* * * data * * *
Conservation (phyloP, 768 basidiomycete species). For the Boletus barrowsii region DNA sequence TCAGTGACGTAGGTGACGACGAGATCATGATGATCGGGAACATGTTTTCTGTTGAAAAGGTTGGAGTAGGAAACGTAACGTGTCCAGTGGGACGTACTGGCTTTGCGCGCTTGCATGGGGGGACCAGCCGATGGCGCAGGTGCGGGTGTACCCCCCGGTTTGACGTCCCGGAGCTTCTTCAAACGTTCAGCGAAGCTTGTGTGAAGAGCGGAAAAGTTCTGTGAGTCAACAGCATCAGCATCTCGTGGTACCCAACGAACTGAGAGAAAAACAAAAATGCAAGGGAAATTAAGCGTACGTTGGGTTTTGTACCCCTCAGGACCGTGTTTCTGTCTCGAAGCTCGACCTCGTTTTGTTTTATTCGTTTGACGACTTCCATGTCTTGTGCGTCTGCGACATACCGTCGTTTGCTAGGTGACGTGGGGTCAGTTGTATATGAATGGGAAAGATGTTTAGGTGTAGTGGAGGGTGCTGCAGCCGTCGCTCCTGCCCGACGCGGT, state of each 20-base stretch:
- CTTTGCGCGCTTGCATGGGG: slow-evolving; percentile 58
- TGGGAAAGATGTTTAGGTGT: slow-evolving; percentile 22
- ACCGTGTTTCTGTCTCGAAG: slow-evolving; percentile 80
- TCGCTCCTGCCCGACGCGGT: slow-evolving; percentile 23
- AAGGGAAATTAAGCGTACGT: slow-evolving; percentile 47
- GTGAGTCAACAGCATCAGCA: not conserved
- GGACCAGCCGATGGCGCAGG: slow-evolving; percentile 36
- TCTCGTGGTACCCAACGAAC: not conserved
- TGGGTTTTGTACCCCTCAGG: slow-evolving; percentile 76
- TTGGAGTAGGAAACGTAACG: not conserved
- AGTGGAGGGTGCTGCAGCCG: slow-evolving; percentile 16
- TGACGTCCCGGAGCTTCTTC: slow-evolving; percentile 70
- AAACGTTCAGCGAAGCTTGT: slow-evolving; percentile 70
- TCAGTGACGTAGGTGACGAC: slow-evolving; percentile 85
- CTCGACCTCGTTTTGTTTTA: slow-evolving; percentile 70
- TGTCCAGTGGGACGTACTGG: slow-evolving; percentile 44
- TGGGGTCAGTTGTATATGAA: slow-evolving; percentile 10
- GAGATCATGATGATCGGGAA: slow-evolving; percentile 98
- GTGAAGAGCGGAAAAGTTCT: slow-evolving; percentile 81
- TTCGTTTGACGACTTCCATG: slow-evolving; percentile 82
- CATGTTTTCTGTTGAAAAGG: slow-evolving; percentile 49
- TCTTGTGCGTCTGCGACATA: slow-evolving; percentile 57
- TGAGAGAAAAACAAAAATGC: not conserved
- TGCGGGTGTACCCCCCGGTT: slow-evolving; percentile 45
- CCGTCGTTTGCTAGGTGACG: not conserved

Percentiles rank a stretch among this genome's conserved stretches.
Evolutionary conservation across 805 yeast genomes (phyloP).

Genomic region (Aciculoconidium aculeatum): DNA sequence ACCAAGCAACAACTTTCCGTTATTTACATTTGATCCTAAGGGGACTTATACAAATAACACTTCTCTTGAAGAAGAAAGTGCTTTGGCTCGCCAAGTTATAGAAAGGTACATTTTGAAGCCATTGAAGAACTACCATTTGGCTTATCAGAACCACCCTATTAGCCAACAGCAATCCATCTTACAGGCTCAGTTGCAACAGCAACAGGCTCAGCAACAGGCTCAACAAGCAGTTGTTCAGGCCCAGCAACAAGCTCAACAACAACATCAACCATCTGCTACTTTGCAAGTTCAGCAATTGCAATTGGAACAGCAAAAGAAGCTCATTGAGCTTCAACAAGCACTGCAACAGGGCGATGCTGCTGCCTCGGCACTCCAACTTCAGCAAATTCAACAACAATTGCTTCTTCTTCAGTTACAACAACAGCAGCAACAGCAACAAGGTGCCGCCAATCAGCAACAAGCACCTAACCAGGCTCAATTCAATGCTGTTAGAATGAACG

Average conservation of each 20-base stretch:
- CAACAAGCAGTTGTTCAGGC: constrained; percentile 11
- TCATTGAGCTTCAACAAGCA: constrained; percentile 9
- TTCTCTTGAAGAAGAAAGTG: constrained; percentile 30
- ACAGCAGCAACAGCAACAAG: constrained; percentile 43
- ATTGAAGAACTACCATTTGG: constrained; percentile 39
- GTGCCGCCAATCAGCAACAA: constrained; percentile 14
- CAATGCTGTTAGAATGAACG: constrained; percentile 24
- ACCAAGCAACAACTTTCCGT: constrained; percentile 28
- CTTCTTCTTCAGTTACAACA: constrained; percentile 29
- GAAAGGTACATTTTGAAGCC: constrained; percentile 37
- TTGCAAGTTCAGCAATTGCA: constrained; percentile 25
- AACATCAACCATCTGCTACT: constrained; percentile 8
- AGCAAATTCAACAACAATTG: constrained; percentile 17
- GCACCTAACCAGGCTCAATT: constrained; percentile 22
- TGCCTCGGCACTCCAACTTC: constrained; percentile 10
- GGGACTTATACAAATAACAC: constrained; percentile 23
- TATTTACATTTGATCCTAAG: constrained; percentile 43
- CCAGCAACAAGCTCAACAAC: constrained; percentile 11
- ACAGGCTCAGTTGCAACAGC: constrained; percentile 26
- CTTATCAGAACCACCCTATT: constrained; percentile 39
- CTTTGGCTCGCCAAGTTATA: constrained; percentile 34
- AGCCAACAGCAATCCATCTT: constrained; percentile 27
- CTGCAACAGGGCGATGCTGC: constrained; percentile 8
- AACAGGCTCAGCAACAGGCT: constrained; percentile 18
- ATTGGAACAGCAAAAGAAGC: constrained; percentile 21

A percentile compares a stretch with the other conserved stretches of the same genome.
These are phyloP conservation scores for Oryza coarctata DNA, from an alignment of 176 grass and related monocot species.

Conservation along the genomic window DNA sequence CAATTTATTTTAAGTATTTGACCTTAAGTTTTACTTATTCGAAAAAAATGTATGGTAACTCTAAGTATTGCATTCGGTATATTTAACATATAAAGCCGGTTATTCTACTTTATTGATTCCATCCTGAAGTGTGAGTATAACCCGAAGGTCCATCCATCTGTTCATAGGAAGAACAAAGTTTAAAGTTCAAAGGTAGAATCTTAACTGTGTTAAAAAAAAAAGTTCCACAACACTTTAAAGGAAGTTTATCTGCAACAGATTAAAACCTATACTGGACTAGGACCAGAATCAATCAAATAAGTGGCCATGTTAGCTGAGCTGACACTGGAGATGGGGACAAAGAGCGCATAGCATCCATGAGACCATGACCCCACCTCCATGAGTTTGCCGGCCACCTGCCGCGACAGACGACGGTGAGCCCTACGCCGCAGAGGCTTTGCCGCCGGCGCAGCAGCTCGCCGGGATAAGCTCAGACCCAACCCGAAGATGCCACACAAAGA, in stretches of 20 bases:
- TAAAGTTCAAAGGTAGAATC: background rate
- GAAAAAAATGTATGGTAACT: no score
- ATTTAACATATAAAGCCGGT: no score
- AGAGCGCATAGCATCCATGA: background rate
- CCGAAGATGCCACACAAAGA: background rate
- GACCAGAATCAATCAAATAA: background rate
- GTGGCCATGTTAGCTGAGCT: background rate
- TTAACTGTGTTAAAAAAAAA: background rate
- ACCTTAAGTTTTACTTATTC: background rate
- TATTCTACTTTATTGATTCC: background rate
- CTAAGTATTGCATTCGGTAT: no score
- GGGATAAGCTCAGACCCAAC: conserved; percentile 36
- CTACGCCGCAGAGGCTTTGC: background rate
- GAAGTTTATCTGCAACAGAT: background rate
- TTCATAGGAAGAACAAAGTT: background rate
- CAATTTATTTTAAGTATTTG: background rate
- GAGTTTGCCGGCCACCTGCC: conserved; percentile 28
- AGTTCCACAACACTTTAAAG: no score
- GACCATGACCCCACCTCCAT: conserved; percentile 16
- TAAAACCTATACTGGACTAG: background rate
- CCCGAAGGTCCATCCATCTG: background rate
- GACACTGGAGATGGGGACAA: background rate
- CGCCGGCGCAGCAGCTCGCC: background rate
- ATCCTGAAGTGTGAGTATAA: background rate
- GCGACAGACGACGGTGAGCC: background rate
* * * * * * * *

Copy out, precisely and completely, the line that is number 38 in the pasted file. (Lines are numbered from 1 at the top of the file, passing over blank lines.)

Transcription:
- ACCAAGCAACAACTTTCCGT: constrained; percentile 28